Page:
Five years after 11 September, Ground Zero design revealed
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By Charmaine Picard. News, Issue 173, October 2006
Published online: 01 October 2006
NEW YORK. Architectural plans for three new skyscrapers at the World Trade Center site have been unveiled. The buildings, by British architect Norman Foster, his compatriot Richard Rogers, and Japanese minimalist Fumihiko Maki, will dramatically transform the Manhattan skyline. The architects were given just four months to design their sleek office towers using Daniel Libeskind’s original masterplan as a guide.
Real estate developer Larry Silverstein, who controls the proposed office buildings, is also developing the Freedom Tower for the Port Authority of New York and New Jersey. In May 2003, Mr Silverstein asked American architect David Childs to design the Freedom Tower, and subsequently invited him to design three of the remaining towers on the quadrant. According to Mr Silverstein, Mr Childs declined the offer insisting that the 16-acre site would be better served by a diversity of architectural styles.
Mr Silverstein named Lord Foster as the architect of 200 Greenwich Street (Tower 2) in December 2005, and in May this year selected Lord Rogers to design 175 Greenwich Street (Tower 3) and Mr Maki for 150 Greenwich Street (Tower 4). Immediately following the selection, Mr Silverstein established a design studio at 7 World Trade Center where architects, engineers and government planners worked to prepare the architectural plans to meet the 7 September 2006 deadline stipulated by Governor George Pataki.
In keeping with Libeskind’s masterplan, the buildings spiral down to the memorial plaza that begins with the 1,776-foot Freedom Tower. Lord Foster’s 78-storey glass and steel skyscraper stands at the northeast corner of the site, rising 1,254 feet with a diamond-shaped summit that tilts toward the memorial garden. Lord Rogers’ slender vertical tower has a soaring exoskeletal framework of 16-storey diagonal bracing that mimics the diamond shapes of Lord Foster’s apex. Mr Maki’s elegant design supports a trapezoid atop a parallelogram, and will house a restaurant and bar with sweeping views of the memorial.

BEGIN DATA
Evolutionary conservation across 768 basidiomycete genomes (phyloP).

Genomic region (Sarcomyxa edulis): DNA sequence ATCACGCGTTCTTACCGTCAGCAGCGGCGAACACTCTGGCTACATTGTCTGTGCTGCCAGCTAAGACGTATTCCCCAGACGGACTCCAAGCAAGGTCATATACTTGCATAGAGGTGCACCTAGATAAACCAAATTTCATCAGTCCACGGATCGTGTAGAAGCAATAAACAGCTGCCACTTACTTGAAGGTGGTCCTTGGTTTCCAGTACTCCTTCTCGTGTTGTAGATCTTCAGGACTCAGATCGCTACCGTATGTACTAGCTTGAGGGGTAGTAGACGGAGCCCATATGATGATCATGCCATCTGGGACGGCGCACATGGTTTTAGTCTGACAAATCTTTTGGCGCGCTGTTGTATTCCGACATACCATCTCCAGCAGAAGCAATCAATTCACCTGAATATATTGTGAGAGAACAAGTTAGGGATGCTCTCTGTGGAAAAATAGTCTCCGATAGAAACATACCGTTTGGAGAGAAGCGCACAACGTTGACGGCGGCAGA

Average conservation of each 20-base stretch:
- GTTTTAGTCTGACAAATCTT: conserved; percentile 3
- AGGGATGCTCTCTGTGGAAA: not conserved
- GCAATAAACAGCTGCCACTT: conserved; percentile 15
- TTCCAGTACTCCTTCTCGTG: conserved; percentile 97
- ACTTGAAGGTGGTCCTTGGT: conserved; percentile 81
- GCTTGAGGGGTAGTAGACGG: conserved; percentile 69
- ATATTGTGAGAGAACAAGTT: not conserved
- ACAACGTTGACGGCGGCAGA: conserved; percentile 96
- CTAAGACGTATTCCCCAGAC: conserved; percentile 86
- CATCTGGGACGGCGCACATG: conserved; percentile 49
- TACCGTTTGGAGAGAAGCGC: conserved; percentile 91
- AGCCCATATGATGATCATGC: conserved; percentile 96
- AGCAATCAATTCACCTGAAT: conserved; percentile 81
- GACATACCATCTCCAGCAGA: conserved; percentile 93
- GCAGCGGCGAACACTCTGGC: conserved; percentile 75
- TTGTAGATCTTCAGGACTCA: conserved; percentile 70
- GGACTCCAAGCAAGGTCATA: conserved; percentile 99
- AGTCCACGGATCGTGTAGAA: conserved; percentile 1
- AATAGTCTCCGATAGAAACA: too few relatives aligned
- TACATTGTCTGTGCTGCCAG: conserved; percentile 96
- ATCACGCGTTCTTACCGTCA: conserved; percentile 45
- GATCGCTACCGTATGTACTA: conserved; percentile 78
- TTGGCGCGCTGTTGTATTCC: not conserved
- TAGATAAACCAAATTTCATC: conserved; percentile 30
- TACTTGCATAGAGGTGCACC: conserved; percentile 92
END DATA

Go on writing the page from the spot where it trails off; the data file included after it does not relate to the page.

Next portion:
The commitment to build in an environmentally-friendly way at Ground Zero is of critical importance. Speaking to The Art Newspaper, Lord Foster said that environmental concerns were essential to his design, adding that he will avoid using cooling and heating systems during portions of the year when natural ventilation can be used instead.
Dara McQuillen, a spokesman for Silverstein Properties, says: “The three architects chosen by Larry Silverstein are known for designing energy-efficient buildings. Energy costs are much higher abroad and these architects typically work with much stricter guidelines.” The three towers are expected to win a gold rating under the US Green Building Council’s Leadership in Energy and Environmental Design programme. Rick Bell, executive director of the American Institute of Architects, stated: “Ground Zero has the potential to become an environmental city of the future.”
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